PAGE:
If what might be assumed to be a rather minor “nurture” factor such as family rank is related to a 3 point difference in IQ, one might also assume that all the rest of these factors combined are likely to make a much greater contribution to IQ differences between families and between family groups.
Of course, the - entirely appropriate - reason why Science asked Sulloway to write the accompanying commentary piece is that he’s long argued that birth order has a significant effect on personality, essentially due to such environmental differences. He’s not quite a neutral observer in the debate.
Chief Pendant while I wish to avoid posting similar material both here and in the Pit thread (and that thread did come first) it must be noted that sibships, even twin sibships do not in any way control for all nuture variation. Even identical twins raised together have unique experiences that shape their individual outcomes. Genes may be important but so is culture and an individual’s “Unique Environment.”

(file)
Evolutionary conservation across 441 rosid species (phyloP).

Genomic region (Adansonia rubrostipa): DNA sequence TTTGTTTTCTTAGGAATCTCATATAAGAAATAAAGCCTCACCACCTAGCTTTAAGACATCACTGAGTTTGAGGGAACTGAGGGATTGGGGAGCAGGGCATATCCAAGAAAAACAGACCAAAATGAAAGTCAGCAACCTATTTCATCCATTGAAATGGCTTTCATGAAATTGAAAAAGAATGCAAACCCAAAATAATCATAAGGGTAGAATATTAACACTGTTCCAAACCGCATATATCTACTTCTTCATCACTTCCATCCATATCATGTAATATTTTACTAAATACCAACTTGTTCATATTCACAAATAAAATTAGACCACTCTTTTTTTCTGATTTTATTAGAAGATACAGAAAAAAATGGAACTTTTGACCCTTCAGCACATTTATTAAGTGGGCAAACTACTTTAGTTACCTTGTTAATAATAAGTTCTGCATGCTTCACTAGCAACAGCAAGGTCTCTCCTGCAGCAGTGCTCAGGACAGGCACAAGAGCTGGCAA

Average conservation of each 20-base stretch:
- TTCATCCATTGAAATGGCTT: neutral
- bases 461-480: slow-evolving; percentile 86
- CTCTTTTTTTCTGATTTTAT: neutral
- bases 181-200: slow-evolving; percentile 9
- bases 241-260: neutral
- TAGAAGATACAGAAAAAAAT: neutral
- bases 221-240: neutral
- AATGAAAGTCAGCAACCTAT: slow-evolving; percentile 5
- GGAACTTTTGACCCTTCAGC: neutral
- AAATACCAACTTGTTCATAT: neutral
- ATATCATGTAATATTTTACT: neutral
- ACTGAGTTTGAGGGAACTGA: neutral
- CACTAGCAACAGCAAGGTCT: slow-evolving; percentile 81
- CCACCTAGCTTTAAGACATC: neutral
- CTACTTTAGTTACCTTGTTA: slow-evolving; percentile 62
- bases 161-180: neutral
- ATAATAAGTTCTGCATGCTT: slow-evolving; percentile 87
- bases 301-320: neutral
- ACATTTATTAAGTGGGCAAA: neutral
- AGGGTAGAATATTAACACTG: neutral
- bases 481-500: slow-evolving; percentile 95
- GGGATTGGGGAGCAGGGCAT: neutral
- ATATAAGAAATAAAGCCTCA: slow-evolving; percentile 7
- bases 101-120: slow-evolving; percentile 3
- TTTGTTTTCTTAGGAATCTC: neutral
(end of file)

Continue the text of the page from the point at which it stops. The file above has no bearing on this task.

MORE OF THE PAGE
Thanks. I did see that pit thread and posted a comment there…I did not mean to create a duplicate thread but I am not of an inclination to the kind of language and personal ridicule that are permitted in the Pit.
On the topic of IQ and twins, I note that although (identical) twin sibships do not control for nurture variation (as you point out) there is in fact a very close correlation in IQ between twins. This has been used as evidence for genetic predisposition being the predominant control for phenotypic expression of IQ.
Colibri, I am not doing a good job expressing my question, and I apologize. Within a family, nurture varies less than it does between families, but within families IQ varies quite a lot among siblings–closer to the distribution of IQ among the population to which the family belongs. To ascribe the wide distribution of IQ that exists among siblings to nurture, one needs to find what nurture differences exist within a family unit. Birth/social order has been advanced as one such nurture difference within families, and this study seems to suggest that that difference is real, but quite small (which is why the study was Pitted, I believe).